How do you deal with carting your daughter around without a car?

At first we pulled her around in a Burley trailer, which was fine but didn’t really have a lot of room for hauling other stuff. After we sold the car, we bought the bike I mentioned above, a Workcycles Cargo Long. She sits on the bench right in front and everything else is placed in the box. We can have a conversation. She loves it. There is a rain cover that keeps wind and precipitation off of the passenger and cargo. When it’s cold, we bundle her up, make sure no skin is exposed, and tuck a wool blanket around her. We’ve had very few complaints from her so far.

Zinnia's all,
Zinnia’s all, “Psssht, I don’t have to ride in the back seat of the car AND I get a cookie!”

How has quitting changed your life?

I’m a happier person since I stopped driving everywhere. I learned that fresh air and exposure to the elements, year-round, is something that I need. It’s hard to connect with nature at all when you live in the city and spend six months of the year inside buildings, cars, and your head. Riding a bike is really grounding for me.

Advice to someone who’s thinking of giving up their car?

Spring is the perfect time to transition. You can ride all summer and fall, and by then you’ll be comfortable with your routine and ready to face winter weather.

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For more info on Morgen, check out SolcanaCrossfit.com.

Check out other Quitters here.

If you want to share your quitting story, email me at heyeleanorproject@gmail.com. Things I’d love to hear about: quitting a significant romantic relationship, giving up being an elite athlete, dropping out of med school/law school/doctorate program, puttin down the cigs for good and whatever else you’re quitting!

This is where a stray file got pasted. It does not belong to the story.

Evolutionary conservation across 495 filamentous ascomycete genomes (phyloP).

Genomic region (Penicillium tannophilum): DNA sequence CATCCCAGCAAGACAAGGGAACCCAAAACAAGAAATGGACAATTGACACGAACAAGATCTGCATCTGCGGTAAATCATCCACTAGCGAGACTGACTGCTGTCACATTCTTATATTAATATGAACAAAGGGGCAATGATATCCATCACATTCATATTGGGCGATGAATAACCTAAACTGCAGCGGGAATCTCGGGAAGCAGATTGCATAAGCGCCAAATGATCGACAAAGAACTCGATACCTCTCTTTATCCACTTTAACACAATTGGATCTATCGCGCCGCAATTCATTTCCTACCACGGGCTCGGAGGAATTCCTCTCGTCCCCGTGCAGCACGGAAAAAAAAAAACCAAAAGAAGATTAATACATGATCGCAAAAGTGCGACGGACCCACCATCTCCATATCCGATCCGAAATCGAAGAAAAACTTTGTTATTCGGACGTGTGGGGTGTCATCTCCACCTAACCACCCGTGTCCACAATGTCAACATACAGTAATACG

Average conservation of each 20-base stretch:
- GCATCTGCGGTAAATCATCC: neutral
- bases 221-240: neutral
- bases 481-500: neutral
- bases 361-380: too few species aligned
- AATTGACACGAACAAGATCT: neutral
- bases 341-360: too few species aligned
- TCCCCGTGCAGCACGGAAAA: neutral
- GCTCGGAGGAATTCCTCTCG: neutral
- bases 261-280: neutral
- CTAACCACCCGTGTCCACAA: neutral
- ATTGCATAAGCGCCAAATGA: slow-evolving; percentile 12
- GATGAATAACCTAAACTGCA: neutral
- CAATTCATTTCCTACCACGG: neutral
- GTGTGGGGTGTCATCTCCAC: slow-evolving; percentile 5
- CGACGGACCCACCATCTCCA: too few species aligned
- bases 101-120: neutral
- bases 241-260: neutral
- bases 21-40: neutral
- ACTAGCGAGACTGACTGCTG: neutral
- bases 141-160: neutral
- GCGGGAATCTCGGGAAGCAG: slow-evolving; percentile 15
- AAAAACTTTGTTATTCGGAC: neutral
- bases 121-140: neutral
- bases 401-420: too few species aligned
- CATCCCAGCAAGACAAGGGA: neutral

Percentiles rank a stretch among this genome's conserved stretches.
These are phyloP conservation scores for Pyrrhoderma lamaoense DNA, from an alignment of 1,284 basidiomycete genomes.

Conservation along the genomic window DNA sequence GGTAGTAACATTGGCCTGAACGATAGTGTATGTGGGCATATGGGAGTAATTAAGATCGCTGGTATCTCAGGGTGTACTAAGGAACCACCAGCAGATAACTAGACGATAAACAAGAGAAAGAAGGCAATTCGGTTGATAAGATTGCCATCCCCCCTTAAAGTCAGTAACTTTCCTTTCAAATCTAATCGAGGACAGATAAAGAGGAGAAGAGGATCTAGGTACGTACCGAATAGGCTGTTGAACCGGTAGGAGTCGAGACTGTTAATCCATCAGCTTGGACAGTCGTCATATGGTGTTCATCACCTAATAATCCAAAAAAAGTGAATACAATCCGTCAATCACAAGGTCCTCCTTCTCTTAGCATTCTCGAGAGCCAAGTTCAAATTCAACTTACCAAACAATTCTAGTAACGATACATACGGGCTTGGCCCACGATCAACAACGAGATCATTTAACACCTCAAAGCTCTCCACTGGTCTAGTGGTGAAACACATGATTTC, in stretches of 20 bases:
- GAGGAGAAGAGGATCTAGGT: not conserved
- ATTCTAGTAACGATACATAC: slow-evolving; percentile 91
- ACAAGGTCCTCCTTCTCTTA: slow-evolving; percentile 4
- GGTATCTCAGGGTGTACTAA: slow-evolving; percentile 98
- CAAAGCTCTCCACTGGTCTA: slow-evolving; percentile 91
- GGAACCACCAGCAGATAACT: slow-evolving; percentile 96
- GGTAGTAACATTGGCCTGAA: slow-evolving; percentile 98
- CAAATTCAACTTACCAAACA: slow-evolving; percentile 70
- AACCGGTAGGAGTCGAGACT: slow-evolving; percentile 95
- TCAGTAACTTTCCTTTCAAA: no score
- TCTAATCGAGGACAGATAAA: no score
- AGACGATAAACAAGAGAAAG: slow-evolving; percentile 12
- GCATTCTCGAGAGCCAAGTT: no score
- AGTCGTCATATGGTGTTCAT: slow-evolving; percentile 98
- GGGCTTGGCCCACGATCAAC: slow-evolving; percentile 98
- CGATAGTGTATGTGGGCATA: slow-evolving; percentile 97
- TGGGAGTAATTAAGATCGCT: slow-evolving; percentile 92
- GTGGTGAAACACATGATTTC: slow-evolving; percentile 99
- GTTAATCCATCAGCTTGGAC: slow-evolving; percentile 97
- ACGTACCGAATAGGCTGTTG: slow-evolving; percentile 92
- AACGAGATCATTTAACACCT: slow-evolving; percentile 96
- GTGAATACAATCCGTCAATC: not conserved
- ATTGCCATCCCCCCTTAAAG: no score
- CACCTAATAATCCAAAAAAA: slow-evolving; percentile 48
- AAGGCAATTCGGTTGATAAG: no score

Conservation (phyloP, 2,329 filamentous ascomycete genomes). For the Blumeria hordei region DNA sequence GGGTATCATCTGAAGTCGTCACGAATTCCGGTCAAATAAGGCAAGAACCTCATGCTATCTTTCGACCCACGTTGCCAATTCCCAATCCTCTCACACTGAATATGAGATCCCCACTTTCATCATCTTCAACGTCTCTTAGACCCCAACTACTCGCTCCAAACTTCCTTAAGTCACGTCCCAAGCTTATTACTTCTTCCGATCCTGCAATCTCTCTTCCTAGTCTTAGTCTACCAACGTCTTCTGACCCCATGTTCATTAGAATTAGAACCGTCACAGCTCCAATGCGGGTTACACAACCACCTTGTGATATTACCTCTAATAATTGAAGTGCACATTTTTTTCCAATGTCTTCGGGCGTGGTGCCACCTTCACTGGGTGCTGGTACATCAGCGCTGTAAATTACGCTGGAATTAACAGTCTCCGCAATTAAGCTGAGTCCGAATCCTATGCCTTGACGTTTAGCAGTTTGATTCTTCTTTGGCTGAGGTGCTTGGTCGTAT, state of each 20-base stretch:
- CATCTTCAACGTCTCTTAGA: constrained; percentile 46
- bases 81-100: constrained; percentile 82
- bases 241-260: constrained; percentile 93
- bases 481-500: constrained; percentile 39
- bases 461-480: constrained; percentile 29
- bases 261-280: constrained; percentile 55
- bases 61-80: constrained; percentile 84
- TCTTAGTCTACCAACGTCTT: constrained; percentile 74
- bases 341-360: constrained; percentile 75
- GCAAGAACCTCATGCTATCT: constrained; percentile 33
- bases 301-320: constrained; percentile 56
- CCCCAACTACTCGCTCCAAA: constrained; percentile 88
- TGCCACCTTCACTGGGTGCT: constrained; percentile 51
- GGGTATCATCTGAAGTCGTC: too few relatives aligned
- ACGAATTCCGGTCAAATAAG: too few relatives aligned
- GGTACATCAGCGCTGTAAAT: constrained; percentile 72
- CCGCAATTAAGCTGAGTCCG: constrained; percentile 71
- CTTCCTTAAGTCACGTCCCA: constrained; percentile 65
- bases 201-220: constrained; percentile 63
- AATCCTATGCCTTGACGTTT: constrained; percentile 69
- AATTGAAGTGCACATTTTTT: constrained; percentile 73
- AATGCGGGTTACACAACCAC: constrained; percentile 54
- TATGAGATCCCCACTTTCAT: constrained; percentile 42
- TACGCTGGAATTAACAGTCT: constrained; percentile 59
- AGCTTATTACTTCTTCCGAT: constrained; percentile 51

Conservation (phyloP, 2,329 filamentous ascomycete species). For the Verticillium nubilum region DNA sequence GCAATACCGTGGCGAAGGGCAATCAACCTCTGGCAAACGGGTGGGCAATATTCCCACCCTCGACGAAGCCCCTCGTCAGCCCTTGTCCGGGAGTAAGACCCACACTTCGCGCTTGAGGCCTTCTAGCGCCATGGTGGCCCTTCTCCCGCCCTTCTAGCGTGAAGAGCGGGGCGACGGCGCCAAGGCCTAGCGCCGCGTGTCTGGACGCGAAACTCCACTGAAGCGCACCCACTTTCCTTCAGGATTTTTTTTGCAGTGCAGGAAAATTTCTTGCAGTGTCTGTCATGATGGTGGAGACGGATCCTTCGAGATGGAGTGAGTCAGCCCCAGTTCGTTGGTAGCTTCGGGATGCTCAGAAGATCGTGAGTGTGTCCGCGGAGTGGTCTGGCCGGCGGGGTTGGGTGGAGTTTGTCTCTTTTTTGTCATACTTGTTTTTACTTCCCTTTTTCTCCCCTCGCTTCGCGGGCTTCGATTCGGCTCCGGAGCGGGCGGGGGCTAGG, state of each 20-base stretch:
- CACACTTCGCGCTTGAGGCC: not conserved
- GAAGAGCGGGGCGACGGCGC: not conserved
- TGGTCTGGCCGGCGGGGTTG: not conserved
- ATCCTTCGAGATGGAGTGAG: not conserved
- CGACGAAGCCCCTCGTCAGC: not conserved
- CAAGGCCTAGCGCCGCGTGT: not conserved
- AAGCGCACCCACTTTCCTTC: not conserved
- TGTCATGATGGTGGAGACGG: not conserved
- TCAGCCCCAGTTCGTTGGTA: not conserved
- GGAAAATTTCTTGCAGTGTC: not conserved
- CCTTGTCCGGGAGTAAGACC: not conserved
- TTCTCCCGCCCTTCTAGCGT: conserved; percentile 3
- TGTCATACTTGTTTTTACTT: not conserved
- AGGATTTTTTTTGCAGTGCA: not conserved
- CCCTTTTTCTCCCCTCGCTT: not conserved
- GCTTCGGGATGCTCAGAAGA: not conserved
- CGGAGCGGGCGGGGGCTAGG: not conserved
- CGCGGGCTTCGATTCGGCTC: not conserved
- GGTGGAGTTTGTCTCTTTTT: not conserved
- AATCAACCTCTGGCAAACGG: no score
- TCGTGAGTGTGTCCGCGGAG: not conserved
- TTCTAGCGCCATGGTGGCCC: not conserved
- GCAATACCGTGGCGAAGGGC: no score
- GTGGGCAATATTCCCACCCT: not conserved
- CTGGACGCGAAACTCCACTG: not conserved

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Comments (6)

  • Lee Davenport 6 years ago Reply

    This comes perfectly times for me. I just got a new job with only negative being a 22 mile commute. It may not seem like a lot to some but I also work on my feet all day and biking will mean I am getting up before 5 AM. My husband and I have talked about trying to go car free when our current car dies and I know that doing this commute will prepare me for that eventuality. I’m also probably going to add electric assist to one of my bikes. 🙂

    molly mogren katt 6 years ago Reply

    22 miles DOES seem like a lot! I am super impressed that you are even considering it. Electric assist would be very helpful.

  • erinsuzanne 6 years ago Reply

    I am lucky enough to live in an incredibly bike-friendly city (Madison, Wisconsin) and when my car died ten years ago (this month!), I never imagined I’d still be car-free today…but I am. I was scared going into the first winter, but the author is right- it’s actually harder for me to stay cool enough biking in the winter than staying warm, once you start pedaling, you heat up quickly. I rent a car or borrow a car a couple of times a year for hauling or transporting really big things or when I want to travel further out of town than I can on my bike. I started bike-camping last summer because our city trails link up to many other bike trails that lead out of the city and to several state parks.
    My typical commute is only a couple of miles, and I’ve definitely planned my life around being car-free (close to work, the grocery store, the library, and to downtown), but I rarely think "oh, I can’t do that because I don’t have a car".

    molly mogren katt 6 years ago Reply

    YAY to Madison! It’s so easy to go without a car there, even in the winter. I swear the only reason I never gained the freshman 15 was because I logged crazy miles walking/wheeling places.

    The temperature thing is definitely an issue… first you’re too cold, then too hot and sweaty.

    Tell me more about bike camping!

  • Saniel Underwood 6 years ago Reply

    I understand but if your child has an emergency and you need to get to them fast a bike will not do or to the hospital. I ‘ve been without a car for almost 2 years and it sucks, public transportation is lousy can’t get to work on time and its not available everywhere and all day like it should be. Commuting to work via bike would be cool when it’s not raining, cold as shit and extremely windy. I’d love a car something small good on gas so I don’t have to schlep groceries from bus to bus rotting my 5yr old with me.

    molly mogren katt 6 years ago Reply

    I think being without a car if you don’t want to be without a car would be very challenging. And the kid thing is a good point, though if you live in a city, calling a cab or booking an Uber isn’t a bad alternative. Just would get $$$.